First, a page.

My friends spent the last few weeks wiping the slate clean, burning relics of 2021, and setting goals for 2022 in anticipation of the new year. And while social media makes these rituals look picture-perfect, many of them involved frustrated, last-minute adaptations prompted by the omicron variant of COVID-19, which keeps rearing its persistent head just when it seems like we’ve collectively passed the worst of the pandemic.

In short, rituals aside, we all seem to be limping into 2022 already weary and worn ragged. My own plans for an efficient denouement to 2021 and reflective, peaceful start to 2022 have been upended thoroughly.

Here’s what I hoped would happen: I would finish book revisions on December 15, delivering a beautiful manuscript to my editor in time to take a holiday break and prepare for the arrival of my first child, due in late January. My husband and I would rearrange the house, turn my office into the baby room, and clean everything thoroughly. I would finish a baby quilt while considering the ways my life will change in the coming year. I would drink hot chocolate and eat Christmas cookies.

Here’s how things are really going: After realizing that finishing book edits during end-of-semester responsibilities was a pipe dream, I got an extension with plans to submit in early January. After I revised this book plan, the baby revised his plan as well: The doctor informed me he wanted to induce three weeks early (which, if you’re counting, places baby’s arrival also in early January).

The baby’s room is also my office, and thus a mess of books, papers, and baby gear. I did finish the baby quilt, and it is lovely—but then I washed it and learned that blue dye bleeds everywhere, so I am currently undertaking a rescue mission. Oh, and hot chocolate and Christmas cookies? Out of the question, thanks to gestational diabetes.

In short, nothing about the end of 2021 went smoothly, and the blank slate of 2022 is at best a fantasy. I am not ready to welcome a new year with reflection and peace. Instead, I am heralding 2022 with a chaotic cacophony of old and new, restoration and triage.

My stress is minor compared to that faced by many. My pregnancy follows years of infertility and fertility treatments, but I have friends with similar experiences whose stories have not closed with a baby. The book manuscript currently causing me woe is born from a job in a field I love that grants me time to think and write regularly.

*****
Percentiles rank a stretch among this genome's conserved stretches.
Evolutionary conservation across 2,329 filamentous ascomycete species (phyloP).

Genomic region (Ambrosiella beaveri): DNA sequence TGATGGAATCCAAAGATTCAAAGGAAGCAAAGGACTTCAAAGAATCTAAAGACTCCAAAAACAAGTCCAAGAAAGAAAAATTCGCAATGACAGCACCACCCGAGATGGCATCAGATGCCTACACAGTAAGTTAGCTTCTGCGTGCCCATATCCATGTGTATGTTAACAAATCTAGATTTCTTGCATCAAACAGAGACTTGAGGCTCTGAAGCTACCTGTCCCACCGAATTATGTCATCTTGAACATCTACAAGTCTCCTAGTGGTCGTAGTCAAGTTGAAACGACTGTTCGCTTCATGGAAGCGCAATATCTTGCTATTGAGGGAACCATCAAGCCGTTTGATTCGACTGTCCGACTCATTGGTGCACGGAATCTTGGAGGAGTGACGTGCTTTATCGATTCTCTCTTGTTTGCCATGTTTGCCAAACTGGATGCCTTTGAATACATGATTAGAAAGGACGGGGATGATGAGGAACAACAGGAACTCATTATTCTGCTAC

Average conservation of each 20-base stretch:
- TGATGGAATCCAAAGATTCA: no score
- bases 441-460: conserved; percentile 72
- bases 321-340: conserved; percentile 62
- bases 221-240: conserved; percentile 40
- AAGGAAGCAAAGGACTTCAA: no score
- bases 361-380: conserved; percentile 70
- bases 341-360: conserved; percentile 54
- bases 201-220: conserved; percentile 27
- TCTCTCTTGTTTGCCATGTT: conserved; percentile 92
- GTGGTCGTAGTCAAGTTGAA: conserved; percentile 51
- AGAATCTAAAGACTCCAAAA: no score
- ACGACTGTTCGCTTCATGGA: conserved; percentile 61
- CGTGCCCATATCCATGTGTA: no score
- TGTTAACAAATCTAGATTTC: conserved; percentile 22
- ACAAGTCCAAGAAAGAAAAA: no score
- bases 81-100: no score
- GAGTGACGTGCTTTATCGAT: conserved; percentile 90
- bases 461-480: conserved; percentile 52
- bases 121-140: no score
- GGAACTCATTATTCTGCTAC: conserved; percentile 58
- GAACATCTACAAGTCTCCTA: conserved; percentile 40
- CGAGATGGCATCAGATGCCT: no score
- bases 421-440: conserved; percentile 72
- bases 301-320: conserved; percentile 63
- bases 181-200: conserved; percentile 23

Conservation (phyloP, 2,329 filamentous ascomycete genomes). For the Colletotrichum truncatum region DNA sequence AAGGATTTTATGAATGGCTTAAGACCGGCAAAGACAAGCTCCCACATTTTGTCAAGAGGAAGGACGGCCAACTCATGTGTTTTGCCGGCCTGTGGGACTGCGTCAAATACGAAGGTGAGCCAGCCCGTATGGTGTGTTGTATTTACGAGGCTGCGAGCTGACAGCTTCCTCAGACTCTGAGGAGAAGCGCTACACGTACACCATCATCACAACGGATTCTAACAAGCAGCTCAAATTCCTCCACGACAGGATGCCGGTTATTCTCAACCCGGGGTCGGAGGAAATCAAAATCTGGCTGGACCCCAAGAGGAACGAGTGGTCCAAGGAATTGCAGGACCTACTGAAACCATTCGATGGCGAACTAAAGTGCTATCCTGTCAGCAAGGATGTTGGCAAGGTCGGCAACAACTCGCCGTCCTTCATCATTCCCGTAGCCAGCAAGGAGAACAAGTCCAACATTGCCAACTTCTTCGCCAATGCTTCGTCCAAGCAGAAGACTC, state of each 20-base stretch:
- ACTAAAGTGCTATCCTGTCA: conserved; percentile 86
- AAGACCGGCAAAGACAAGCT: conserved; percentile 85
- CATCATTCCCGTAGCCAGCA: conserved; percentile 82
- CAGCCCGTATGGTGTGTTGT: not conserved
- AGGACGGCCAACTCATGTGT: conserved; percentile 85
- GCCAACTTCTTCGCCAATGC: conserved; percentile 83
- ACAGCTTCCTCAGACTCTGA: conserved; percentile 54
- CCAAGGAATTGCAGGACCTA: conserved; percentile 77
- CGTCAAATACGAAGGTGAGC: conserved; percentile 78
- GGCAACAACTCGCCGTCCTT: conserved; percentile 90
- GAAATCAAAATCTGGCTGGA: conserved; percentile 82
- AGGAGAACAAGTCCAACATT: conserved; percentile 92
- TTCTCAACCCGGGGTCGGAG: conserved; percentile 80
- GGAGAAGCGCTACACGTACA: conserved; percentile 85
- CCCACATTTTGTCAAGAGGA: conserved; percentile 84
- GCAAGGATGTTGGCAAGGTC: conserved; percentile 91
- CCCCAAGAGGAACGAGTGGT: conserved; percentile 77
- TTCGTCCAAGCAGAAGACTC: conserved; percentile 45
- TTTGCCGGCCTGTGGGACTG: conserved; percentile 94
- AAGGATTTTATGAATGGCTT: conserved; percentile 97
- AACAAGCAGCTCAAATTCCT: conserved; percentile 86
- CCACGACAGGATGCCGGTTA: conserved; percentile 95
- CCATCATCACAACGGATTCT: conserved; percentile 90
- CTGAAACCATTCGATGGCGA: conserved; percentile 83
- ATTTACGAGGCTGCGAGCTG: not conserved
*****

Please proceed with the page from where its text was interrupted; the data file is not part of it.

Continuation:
And yet, I am still stressed, and I am fairly confident that God—being God—has a lesson for me somewhere in this mess.

On her blog, Lore Ferguson Wilbert wrote about learning to “enter into the joy God has for me and my house” by embracing “the gift he has given instead of the gift he hasn’t.” The same thing goes, I think, for our trials: What can I learn from my own disruptions, when life isn’t going the way I planned?

The orderly, compartmentalized life I had imagined—where I finish one project, clean up, and prepare for the next—is being disrupted before the baby even arrives. The illusions of orderliness and control I hold close are just that: illusion. And as the illusion fades, I find grace on my mind.

I am especially captivated by the way Frederick Buechner talks about grace in his book Wishful Thinking: “Grace is something you can never get but can only be given. There’s no way to earn it or deserve it or bring it about. … The grace of God means something like … ‘Here is the world. Beautiful and terrible things will happen. Don’t be afraid. I am with you.’”

This whole process—of preparing for a baby and welcoming the new year while the tasks of the old one are not yet done—reveals grace: a gift I am given, but not on my timeline. I have waited and hoped for these things and am eager for their arrival, but they are also inconvenient. They don’t arrive on my schedule and are constant reminders that I have no control.

This parallels the way I am learning to listen to God. The poet Mary Karr imagines the voice of God as one that

… never
panders, offers no five-year plan,
no long-term solution, no edicts from a cloudy
white beard hooked over ears.

Instead, this voice—in Karr’s imagination—whispers up from the ground, coming through the unexpected spaces of manholes. It suggests that grace—a cure for “what’s wrong with you” — can be found, not in magic, winning the lottery, or even a clear five-year plan, but through the mundane: a hot bath and a sandwich, for instance.

As I close out 2021 and enter 2022, I am taking a cue from Karr. I am learning to look for grace in the blue stain slowly leaching out of my quilt and into the bathtub water where it’s soaking. I look for grace in the ability to turn two mediocre passages of my book draft into one good paragraph. I practice remembering that, while the tiny human we await will almost certainly not arrive on my timeline and we are not prepared, he is God’s grace nonetheless.

Ruth Moon Mari is an assistant professor of media and public affairs at Louisiana State University. Her first book, Authoritarian Journalism: Controlling the Press in Post-Genocide Rwanda, is under contract with Oxford University Press.